Catalysing idea to commercialisation
Our goal is to enable India as a responsible nutraceutical global hub, while the vision is to catalyse idea to commercialisation process and go-to-market time by 50 per cent by leveraging intense network of over 12,000 industry members worldwide, informs Amit Srivastava, Chief Catalyst, Nutrify Today, to Express Pharma
Tell us about the current market potential of the nutraceutical industry in India in comparison to the global markets.
Globally, the nutraceutical industry is placed at $400 billion. India is $8 billion, while China is $40 billion. India, despite rich resource 52 agro-climatic zones, strong Ayurveda plants, deep knowledge of formulations – thanks to the strength of pharmaceuticals and foodtech; fails to be in top players of nutraceuticals in the world. This, mostly, is due to lack of industry recognition and no policy to assist the industry. Despite rich resource, nutraceuticals in India is fairly import-driven.
What is your company’s goal and vision for the nutraceutical industry?
Nutrifytoday.com is committed to enable nutraceutical business by way of aggregating industry stakeholders (businesses, researchers, academia, investors, regulatory and government) and democratising the entire supply chain. This will enable any innovator across the world to commercialise and reduce go-to-market time by at least 50 per cent of the conventional time.
The goal of Nutrify Today is to enable India as a responsible nutraceutical global hub, while the vision is to catalyse idea to commercialisation process and go-to-market time by 50 per cent by leveraging intense network of over 12,000 industry members worldwide. This will democratise the way nutraceutical business is done worldwide.
Over the years, how has the nutraceuticals sector evolved and what impact did COVID-19 have on it?
Nutraceuticals globally has evolved for more than 200 years. However, it’s relatively a newer phenomenon in India. With enforcement of FSSAI few years back, Indian nutraceuticals industry in India started growing and reached at 10 per cent growth annually pre-COVID.
In India, 840 million people are calorific-sufficient, but still malnourished. A rapid economic growth of the country would expose the economy to the new and unknown challenge of the management of lifestyle diseases that would spring up without controls. However, due to the demand for the needs of the population size, information access, increase in spending power and the awareness to maintain healthy lifestyles is going to push the nutraceuticals market in India to achieve robust growth, at least for a few decades to come. Currently, the Indian nutritional’s/nutraceutical business is $8 billion and it is steadily growing at 16 per cent per annum. The growth is definitely noteworthy as COVID triggered growth from 10 per cent per annum to 32 per cent at peak and now settling to 16 per cent per annum.
What are the current challenges faced by, and opportunities for this sector?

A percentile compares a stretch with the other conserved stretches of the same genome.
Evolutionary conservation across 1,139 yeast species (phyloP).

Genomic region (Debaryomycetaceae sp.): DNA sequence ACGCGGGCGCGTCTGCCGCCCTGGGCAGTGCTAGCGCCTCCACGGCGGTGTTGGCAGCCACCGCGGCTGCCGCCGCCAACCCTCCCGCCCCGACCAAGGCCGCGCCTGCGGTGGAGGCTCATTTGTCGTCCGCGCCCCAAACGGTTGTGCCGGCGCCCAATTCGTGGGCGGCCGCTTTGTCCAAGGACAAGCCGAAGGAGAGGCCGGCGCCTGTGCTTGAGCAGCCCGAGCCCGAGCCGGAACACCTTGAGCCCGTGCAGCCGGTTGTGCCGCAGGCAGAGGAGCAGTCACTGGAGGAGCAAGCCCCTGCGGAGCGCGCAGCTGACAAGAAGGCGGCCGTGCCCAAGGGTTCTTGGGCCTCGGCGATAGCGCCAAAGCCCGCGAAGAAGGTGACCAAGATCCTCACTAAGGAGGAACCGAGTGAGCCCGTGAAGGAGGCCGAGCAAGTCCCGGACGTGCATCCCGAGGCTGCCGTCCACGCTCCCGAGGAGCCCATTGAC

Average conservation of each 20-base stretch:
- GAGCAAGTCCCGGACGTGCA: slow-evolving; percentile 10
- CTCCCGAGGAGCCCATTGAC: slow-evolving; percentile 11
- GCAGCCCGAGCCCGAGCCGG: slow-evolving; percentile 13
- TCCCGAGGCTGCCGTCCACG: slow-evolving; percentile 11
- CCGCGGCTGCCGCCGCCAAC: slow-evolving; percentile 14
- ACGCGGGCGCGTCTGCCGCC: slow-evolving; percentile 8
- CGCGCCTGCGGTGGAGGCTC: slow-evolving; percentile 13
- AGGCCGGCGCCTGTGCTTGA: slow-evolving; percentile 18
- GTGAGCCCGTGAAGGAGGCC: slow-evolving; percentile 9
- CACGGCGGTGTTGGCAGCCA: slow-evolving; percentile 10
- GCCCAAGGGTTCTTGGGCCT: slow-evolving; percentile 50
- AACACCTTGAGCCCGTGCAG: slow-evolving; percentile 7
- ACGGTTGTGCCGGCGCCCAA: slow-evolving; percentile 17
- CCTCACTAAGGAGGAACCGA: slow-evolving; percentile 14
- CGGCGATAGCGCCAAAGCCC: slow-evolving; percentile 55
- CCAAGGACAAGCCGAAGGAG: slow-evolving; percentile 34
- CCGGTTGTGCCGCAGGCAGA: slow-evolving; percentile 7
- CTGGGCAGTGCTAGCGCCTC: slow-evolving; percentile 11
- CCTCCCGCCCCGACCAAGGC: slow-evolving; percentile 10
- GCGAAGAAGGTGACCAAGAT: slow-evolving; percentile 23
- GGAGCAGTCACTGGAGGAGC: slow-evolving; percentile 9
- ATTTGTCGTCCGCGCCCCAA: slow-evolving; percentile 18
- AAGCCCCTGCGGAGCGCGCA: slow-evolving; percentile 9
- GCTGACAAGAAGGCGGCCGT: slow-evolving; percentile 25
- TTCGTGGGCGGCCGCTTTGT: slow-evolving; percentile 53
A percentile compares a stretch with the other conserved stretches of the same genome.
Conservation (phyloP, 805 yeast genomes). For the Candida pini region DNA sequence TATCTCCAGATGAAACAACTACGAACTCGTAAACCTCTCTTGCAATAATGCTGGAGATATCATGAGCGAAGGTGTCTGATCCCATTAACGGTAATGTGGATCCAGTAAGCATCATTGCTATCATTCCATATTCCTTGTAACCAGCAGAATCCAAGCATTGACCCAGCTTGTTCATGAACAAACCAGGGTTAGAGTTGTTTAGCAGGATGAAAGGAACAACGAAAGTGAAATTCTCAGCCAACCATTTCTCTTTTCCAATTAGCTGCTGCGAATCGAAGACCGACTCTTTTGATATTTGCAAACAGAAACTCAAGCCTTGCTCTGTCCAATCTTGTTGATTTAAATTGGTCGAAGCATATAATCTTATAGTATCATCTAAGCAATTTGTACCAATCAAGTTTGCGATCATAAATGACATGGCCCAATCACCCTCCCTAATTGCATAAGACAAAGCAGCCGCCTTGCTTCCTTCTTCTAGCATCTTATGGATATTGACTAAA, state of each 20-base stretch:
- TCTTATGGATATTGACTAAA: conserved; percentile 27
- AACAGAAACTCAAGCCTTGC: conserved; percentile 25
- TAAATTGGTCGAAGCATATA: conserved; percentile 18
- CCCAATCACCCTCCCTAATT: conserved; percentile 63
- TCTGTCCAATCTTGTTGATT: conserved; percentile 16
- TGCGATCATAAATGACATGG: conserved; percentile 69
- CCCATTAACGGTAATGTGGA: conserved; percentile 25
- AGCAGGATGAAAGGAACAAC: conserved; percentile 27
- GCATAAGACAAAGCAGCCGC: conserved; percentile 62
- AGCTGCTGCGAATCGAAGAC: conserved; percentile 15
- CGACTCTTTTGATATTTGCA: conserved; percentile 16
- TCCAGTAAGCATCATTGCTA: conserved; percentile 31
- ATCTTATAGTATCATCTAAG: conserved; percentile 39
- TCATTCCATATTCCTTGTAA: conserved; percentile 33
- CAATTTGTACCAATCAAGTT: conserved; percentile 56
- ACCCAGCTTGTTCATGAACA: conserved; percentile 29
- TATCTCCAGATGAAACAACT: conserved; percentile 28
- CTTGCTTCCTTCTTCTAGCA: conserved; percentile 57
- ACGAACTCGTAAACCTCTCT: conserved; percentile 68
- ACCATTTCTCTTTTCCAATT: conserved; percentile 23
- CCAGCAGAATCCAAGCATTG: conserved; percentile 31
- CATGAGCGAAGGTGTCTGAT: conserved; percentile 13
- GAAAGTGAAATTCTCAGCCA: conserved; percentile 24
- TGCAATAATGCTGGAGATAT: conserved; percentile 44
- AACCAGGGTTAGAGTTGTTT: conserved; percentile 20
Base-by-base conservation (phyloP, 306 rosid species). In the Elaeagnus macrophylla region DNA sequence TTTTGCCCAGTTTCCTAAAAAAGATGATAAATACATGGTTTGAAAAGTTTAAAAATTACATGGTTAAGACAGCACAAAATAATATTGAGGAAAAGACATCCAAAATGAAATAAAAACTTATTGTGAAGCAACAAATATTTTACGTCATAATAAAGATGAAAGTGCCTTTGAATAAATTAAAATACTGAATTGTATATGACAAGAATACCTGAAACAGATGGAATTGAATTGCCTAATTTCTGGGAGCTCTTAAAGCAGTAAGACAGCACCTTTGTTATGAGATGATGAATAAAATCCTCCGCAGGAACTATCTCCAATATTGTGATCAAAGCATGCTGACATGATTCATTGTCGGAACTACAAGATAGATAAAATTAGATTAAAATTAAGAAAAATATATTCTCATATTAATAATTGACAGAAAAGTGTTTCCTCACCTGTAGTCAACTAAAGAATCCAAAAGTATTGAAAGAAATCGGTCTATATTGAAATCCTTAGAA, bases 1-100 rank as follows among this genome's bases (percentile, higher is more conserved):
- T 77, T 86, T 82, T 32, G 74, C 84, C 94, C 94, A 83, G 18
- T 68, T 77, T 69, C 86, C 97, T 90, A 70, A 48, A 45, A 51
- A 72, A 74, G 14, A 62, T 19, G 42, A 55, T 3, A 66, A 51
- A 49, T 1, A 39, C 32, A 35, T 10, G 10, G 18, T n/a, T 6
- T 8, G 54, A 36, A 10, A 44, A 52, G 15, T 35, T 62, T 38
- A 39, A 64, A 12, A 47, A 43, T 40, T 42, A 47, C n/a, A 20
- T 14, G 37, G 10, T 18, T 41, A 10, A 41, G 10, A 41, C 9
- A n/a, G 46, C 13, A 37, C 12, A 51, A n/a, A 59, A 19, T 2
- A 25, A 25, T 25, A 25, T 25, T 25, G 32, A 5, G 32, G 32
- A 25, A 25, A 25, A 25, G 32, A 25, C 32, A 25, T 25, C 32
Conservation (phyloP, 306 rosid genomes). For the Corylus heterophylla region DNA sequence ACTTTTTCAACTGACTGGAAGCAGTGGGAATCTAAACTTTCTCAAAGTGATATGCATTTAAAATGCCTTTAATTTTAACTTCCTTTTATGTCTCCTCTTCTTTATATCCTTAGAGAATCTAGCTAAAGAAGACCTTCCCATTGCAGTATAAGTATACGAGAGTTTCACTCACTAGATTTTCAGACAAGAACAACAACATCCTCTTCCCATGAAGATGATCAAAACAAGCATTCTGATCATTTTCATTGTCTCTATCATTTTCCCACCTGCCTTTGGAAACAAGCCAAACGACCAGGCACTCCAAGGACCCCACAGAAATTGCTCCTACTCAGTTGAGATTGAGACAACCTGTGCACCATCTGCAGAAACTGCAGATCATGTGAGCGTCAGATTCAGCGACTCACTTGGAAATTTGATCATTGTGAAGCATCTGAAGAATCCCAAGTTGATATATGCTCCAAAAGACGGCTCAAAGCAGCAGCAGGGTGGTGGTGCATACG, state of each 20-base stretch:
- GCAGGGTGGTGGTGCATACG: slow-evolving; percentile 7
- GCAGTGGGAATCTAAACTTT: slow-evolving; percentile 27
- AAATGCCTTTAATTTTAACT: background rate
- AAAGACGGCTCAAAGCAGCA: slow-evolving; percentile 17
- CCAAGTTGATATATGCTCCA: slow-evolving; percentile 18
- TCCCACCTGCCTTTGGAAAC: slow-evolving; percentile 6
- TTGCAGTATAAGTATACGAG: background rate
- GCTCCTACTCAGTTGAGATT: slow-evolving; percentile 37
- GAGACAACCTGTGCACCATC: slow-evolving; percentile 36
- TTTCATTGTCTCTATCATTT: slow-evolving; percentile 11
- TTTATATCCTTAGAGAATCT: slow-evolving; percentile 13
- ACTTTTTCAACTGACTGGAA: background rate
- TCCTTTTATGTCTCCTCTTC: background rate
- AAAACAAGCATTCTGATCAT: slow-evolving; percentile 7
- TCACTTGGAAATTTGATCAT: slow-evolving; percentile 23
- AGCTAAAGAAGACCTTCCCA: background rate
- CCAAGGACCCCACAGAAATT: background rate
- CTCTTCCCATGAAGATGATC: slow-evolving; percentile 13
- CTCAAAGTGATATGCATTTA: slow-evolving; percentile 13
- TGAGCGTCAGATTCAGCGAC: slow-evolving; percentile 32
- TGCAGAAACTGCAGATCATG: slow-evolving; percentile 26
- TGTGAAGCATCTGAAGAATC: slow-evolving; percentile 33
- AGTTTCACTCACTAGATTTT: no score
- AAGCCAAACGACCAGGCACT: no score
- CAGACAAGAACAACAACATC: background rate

The challenges that are resisting the nutraceutical powerhouse of India are:
- No door for industry needs: Pharma-food-AYUSH-medicinal plants
- No dedicated industry body
- No HSN codes- Industry under pressure to comply to irrelevant HSN codes
- No dedicated regulatory
- No educational infrastructure
- No incentive, grants and investment programmes
- No support to internationalisation of nutra industry
The opportunities are:
- The power of five that awaits to be unleashed to take India to $40 billion market by 2025
- India has the power of 52 agro-climatic zones. This brings to us the opportunity of having the highest variety of medicinal plants that can be grown in India. This strength remains mostly untapped
- The rich lead of Ayurveda that awaits clinical validation as per modern science protocols
- The strength of Indian pharmaceutical formulation and clinical validation practice yet to be leveraged in nutraceuticals
- The evolved food tech industry’s formulation knowledge not well percolated into nutraceuticals
- The US market access. India enjoys one of the best relations with the US. However, the support from government to create exposure to Indian nutraceutical innovators missing
How conducive and clear regulations are when there are two bodies FSSAI and DCGI governing nutraceuticals?
Currently, these cannot set regulations for nutraceuticals. Nutraceutical industry needs a taskforce between government and industry in shaping policies and regulatory guidelines.
What steps should be taken for the nutraceutical industry’s further growth, and how can government support the industry in this?
The following steps should be taken for further growth of nutraceuticals:
- Business empowerment
- Internationalisation initiatives: UNPA-India Initiative
- Empowering Shefexil and its industry promotion programme
- Solve biodiversity confusions
- Policy shaping for HSN codes
- Policy shaping for industry-specific PLI schemes
- Creation of industry-specific investment tools
- Incorporating nutraceutical plants under National Medicinal Plans
- Identify top 10 products to focus on- for global leadership
- Regulatory and human resource capacity building
- Rewriting/editing Indian Ayurveda Pharmacopoeia
- Setting up FSSAI nutraceutical policies and the way it’s processed
- Academia collaboration for giving space to innovations